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Tweak or Rewrite?

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Editing can be laborious work sometimes, so we want to make sure we are getting the most worth out of it. With that in mind, what do you find is the best way to edit?

Ringing the changes

There are a couple of activities you might go through when editing – types of editing you might say. I’m perhaps oversimplifying here, but you could call them tweaks and rewrites.

editing a page in red pen

Say you’re basically happy with a chapter of your story, and you’re just reading through it for polish. You change the occasional word, fix some spelling or grammar, and maybe move a couple of sentences around – nothing major.

This is obviously what I’m calling tweaking.

Then there’s that chapter that never quite sat right with you. The character behaves unconvincingly and you always vowed to come back and make him perform some other action here instead. Well you’ve just thought of a way to do it that doesn’t impact other events in the book. Phew, eh? This does necessitate a rewrite of the chapter though.

Then there’s that pesky middle ground (there always is isn’t there). Maybe that character action isn’t such a momentous change as to require a whole chapter rewrite, but it does need several tweaks across 3 pages.

So, fiddle or rewrite?

I came across just such a change this week. It seemed relatively small but I realised it permeated through a longer section.

My instinct was to go through in the tweak fashion, adding a sentence here and there to emphasise the character’s feelings, and foreshadow the choice they were about to make. This would inevitably lead to action on their part, which would need two or three paragraphs extra.

But it was a nasty stop/start process and I knew that I couldn’t make all the component parts mesh convincingly. There are two or three things going on in the story at this point, all interwoven. It worked well, but now I was adding one more. It needed to happen, but it was difficult.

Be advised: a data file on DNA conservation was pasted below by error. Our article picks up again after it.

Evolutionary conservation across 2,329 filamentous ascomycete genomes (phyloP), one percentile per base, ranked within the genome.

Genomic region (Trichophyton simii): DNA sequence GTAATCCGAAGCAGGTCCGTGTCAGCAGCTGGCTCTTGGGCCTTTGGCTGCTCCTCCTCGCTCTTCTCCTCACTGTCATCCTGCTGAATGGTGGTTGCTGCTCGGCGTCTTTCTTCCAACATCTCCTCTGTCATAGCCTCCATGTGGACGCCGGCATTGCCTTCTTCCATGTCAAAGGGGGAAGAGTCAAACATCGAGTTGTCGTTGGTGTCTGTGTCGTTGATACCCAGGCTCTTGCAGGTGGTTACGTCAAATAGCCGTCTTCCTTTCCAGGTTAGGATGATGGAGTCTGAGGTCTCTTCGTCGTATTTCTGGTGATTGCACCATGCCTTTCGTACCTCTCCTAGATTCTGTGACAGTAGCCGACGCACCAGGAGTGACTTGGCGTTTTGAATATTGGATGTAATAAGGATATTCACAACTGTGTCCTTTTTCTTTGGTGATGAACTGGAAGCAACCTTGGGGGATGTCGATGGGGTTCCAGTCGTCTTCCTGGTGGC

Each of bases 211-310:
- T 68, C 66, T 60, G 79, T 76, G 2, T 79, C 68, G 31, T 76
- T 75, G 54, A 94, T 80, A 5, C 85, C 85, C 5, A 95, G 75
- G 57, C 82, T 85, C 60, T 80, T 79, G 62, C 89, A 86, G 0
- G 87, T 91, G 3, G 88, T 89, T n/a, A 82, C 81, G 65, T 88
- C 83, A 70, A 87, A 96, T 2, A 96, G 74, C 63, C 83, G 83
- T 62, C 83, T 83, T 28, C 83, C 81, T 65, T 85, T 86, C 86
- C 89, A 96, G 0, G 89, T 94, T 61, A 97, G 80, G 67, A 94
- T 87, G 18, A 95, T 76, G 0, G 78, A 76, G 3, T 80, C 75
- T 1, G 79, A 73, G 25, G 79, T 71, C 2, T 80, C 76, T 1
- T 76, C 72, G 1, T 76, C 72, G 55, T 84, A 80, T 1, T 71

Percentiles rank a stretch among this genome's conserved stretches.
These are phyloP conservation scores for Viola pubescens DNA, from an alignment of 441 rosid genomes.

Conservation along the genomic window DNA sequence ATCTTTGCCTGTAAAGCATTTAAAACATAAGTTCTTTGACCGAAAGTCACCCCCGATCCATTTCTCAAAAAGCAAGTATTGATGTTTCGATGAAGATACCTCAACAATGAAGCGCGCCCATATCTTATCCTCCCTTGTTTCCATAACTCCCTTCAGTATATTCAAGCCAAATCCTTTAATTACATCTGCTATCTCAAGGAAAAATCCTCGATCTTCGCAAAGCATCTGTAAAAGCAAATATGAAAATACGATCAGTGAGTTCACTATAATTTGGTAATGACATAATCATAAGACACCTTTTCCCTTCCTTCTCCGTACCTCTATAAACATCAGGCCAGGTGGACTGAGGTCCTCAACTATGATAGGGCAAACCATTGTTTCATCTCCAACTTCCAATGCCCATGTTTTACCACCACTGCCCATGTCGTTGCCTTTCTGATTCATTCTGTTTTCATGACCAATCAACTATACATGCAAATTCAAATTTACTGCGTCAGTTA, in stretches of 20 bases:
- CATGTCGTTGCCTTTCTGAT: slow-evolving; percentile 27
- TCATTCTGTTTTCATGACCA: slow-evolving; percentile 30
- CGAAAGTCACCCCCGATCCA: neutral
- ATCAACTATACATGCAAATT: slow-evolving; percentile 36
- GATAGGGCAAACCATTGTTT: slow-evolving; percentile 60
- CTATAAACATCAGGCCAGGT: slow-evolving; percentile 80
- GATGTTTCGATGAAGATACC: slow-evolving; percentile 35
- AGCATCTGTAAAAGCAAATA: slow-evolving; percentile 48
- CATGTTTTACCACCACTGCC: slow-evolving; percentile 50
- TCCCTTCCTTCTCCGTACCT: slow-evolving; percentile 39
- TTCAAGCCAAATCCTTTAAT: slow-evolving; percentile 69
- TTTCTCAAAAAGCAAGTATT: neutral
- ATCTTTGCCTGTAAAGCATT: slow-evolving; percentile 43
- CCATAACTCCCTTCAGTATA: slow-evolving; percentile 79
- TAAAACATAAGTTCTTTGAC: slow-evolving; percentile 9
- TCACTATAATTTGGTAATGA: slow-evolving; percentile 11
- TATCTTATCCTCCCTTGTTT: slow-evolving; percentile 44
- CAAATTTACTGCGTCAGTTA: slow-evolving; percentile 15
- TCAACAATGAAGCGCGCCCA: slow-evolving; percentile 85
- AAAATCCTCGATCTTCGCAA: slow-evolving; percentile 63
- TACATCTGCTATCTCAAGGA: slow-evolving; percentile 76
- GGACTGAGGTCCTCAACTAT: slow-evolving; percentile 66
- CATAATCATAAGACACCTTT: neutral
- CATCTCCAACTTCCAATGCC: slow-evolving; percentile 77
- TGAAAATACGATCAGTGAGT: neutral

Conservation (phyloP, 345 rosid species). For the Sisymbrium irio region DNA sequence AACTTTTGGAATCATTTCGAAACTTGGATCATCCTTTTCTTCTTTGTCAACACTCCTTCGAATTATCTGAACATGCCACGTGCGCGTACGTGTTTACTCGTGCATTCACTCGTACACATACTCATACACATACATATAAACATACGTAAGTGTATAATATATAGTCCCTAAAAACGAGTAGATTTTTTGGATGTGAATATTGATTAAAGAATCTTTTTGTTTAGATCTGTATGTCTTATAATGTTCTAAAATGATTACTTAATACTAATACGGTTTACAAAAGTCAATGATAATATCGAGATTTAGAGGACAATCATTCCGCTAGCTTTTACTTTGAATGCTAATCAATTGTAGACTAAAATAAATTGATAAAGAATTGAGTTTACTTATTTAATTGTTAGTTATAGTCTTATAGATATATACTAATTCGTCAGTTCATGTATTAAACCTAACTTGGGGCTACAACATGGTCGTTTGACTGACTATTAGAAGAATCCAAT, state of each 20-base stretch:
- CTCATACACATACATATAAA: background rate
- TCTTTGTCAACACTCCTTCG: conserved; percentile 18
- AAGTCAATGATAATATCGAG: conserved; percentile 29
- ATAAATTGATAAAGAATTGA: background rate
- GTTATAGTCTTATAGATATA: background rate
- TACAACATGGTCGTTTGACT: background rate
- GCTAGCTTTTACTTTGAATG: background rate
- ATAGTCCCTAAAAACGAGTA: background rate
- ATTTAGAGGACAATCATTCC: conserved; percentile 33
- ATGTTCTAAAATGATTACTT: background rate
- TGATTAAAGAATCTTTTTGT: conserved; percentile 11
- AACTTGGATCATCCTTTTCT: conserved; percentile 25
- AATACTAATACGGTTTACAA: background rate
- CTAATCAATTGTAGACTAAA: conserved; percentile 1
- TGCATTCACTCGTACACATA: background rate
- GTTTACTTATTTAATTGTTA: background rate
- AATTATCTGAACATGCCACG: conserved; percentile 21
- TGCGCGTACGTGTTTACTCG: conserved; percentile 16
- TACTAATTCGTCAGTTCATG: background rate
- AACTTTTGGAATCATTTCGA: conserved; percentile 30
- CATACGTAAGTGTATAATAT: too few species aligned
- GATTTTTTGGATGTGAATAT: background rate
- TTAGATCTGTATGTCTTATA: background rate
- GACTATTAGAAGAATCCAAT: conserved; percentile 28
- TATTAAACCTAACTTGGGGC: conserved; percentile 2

I would keep adding a sentence, then taking it out again, or try moving elements around to make a gap where the new parts could live, but it was like wading through treacle. The problem was I liked it the way it was. I was right to make the change, but the way the piece flowed without it was good.

So tweaking was out, and a rewrite was in. I rewrote the section. Without the existing text (it sounds rather self-important to call something I’ve written a “text”, but there you have it), I was able to write the new bits without distraction and that shoe-horning feeling.

I have yet to try and put it together so we’ll see how that goes, but I was wondering – has anyone had a similar experience where you can’t get going with lots of small changes? Perhaps you always rewrite instead? Any really successful editing stories or techniques would be most appreciated!

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  • Craig

    I hear ya.  Tweaking as you put it can be a bit of a pain.  This is what I find results in endless redrafting resulting in (in my case anyway) disjointed, all-over-the-place chapters.

    What I will say is that if I am doing a restructure, I will very rarely cut and paste.  As time consuming as it is, I will often throw in a little extra new material, then (unless its a few pages worth) I will re-write what has already been written, a lot of the time word for word (or at least the majority of the jist)  I know this isn’t going to work for a lot of people, but for me personally, it helps integrate the new material, and helps it flow.  It sounds kind of arduous, but I find it helpful in making it less choppy (as in inserting words/sentences here and there)

  • http://getmewriting.com Matt Roberts

    Yes, this is exactly the situation I found myself in. Writing it out again from memory, and including the new bits worked best. I will likely compare the two drafts and add a lot of stuff from the original back in later.

    Funnily enough, yesterday I changed the whole layout of an important room in the story, and was able to go through and tweak without rewriting. So I guess the answer is.. urnngh .. “it depends”.